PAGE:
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Thursday, April 14, 2011

Piracy Worldwide - A Growing Business

From IMB Piracy Map 2011 to date (click to enlarge)
Reported as Worldwide piracy attacks at record high:
PIRACY hit an all-time high in the first three months of 2011, with 142 attacks worldwide, driven mainly by raids off the lawless Somali coast, a maritime watchdog said.

A total of 97 attacks were recorded off Somalia in the first quarter, up from 35 in the same period last year, the International Maritime Bureau (IMB) said in a report today.

Worldwide, marauding sea bandits' hijacked 18 vessels and took 344 crew members as hostage, and kidnapped six seafarers from their boats. A further 45 vessels were boarded, and 45 more reported being fired upon.

"Figures for piracy and armed robbery at sea in the past three months are higher than we've ever recorded in the first quarter of any past year," said Pottengal Mukundan, director of the IMB's Piracy Reporting Centre, which has monitored incidents worldwide since 1991.

Mukundan said in the first three months of the year, pirates killed seven crew and wounded 34.
At the last count, on 31 March, IMB figures showed that Somali pirates were holding captive 596 crew members on 28 ships.
Current NATO warning for the Somali piracy threat:
Jin Chun Tsai 68 (NATO photo)
The current assessment is that there are at least one active dhow PAG in the Arabian Sea. In addition, the fishing vessel JIH CHUN TSAI 68 is still missing and may be active in this area. This is a minimum figure and there remains the possibility that other dhows have got underway from Pirate anchorages and are now also in the area. No other recent activity of note.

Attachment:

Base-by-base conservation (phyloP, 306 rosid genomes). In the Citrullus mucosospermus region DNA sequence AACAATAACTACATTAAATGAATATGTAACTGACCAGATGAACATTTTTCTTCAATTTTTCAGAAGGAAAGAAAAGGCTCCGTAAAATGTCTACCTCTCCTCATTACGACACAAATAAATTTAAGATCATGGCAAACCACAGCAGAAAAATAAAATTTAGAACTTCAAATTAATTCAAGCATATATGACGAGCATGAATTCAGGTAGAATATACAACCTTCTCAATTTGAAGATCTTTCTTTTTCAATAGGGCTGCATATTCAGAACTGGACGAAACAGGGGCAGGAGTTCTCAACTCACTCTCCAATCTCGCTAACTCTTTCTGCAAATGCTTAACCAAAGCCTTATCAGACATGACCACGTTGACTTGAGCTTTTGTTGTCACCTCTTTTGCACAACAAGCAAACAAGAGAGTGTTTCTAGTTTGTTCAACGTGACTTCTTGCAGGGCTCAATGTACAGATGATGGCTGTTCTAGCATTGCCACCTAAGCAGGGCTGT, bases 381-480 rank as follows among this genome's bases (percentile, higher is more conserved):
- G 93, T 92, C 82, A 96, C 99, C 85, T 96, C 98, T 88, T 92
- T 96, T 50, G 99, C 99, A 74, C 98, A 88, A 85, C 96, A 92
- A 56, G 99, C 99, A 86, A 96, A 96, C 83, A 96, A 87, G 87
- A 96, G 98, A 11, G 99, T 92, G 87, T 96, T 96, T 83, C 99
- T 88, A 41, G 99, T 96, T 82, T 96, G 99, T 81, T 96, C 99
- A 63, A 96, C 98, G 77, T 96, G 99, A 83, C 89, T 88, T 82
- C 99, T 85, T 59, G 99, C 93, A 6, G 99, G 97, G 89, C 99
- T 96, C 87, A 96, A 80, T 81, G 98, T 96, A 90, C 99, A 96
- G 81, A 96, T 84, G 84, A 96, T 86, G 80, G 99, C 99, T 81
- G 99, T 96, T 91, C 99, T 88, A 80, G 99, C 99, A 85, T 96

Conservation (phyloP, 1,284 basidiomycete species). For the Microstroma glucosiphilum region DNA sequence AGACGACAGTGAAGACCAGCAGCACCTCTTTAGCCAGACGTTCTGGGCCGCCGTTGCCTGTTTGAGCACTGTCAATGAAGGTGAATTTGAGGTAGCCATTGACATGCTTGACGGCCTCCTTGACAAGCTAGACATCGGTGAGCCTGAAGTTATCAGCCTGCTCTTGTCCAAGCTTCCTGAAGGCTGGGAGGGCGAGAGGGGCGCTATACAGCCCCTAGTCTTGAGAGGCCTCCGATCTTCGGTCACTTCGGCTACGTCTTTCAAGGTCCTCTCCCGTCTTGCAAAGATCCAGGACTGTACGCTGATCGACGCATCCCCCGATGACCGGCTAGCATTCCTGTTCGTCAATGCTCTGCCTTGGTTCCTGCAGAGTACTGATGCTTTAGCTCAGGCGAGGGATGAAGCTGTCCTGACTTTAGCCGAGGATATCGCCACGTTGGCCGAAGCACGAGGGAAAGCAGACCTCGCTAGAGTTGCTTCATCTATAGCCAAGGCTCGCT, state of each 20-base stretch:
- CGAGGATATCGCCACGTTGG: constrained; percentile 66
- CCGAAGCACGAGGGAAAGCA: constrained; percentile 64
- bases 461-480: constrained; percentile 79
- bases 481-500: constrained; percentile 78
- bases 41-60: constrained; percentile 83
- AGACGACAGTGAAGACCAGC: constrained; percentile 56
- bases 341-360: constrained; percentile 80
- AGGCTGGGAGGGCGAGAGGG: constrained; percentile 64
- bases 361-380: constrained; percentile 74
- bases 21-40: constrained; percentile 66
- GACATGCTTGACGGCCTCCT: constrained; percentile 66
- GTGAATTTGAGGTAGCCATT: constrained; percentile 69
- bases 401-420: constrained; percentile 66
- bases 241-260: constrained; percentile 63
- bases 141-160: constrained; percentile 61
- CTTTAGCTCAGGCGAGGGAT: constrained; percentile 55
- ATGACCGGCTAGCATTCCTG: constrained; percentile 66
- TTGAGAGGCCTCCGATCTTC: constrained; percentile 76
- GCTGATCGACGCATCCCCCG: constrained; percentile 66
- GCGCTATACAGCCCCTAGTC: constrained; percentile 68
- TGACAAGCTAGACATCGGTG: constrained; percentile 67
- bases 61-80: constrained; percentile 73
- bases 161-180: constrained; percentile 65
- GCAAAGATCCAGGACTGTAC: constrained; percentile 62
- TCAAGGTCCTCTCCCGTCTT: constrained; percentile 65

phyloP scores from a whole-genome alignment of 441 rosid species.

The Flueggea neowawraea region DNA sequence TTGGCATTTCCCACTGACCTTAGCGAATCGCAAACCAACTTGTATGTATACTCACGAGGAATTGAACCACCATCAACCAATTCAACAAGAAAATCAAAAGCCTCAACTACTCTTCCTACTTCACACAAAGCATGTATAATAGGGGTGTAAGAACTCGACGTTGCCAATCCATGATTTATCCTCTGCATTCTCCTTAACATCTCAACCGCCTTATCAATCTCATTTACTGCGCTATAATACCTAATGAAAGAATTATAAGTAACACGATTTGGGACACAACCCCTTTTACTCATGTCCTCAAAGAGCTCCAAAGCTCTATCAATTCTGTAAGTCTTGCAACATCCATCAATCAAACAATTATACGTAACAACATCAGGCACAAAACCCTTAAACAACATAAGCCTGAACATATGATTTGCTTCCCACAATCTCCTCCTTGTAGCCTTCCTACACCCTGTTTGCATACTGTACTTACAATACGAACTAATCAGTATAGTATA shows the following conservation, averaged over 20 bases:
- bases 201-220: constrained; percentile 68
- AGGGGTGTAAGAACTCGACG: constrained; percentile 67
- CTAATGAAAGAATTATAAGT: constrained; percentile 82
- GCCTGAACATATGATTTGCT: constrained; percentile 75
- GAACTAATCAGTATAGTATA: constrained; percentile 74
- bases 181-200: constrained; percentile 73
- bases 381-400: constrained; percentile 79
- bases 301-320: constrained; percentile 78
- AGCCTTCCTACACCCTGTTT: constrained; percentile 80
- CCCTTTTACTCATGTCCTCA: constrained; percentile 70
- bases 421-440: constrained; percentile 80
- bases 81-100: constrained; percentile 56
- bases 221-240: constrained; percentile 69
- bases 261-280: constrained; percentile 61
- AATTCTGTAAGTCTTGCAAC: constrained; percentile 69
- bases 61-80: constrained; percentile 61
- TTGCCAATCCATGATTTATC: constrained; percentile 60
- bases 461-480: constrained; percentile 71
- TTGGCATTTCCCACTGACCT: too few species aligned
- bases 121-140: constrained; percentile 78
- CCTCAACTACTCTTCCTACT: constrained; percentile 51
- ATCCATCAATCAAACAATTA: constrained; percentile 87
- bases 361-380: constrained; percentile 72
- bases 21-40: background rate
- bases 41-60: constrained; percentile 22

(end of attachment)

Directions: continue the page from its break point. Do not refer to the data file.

Although a low level of activity and recent disruptions of counter piracy forces in the southern Somali Basin, at least one whaler PAG is assessed to be active, possibly along the Kenyan/ Tanzanian coast towards the Mozambique Channel.

Recent reports of piracy in the Gulf of Aden area are showing a slight increase of activity. A mother ship dhow is possibly operating in this area.

In Bab al Mandeb strait area it is not unusual that fishermen carry guns and that they do attempt to fish close to the wake of larger vessels possibly causing confusion.

1 comment:

  1. Tyler Durden8:12 AM

    Hmmmm... NATO's comment about the Bab al Mandeb is quite interesting. Are they trying to explain the following as armed fishermen activity?:

    "A Pirate Action Group (PAG), the biggest group reported for some time, and likely to include some from the same PAG that have carried out a series of attacks in the Gulf of Aden, approached a passenger ship. Around 20 skiffs were sighted bristling with weaponry.

    April 11 at 1005 UTC, in position 1231N – 04338E, in the Gulf of Aden, near the Bab al Mandeb straits, a group of 20 skiffs was detected at 3nm ahead of the port bow. A smaller group of 5 skiffs broke away and made for the passenger ship. After instructing the crew members to remain within the ship, the security team sighted between 5 and 7 pirates on each skiff with guns and Rocket Propelled Grenades (RPGs) at a distance of 600-700 metres. As the skiffs came closer, the security team fired warning shots to deter any attack. At the same time, a further 3 skiffs approached from the starboard side at a distance of 800 metres. Weapons were sighted on this group of skiffs and the security team again fired warning shots as the skiffs came to within 300-600 metres of the ship. The pirates aborted any attempt to attack the vessel."

    Intersting assortment of tackle and jigging techniques, no?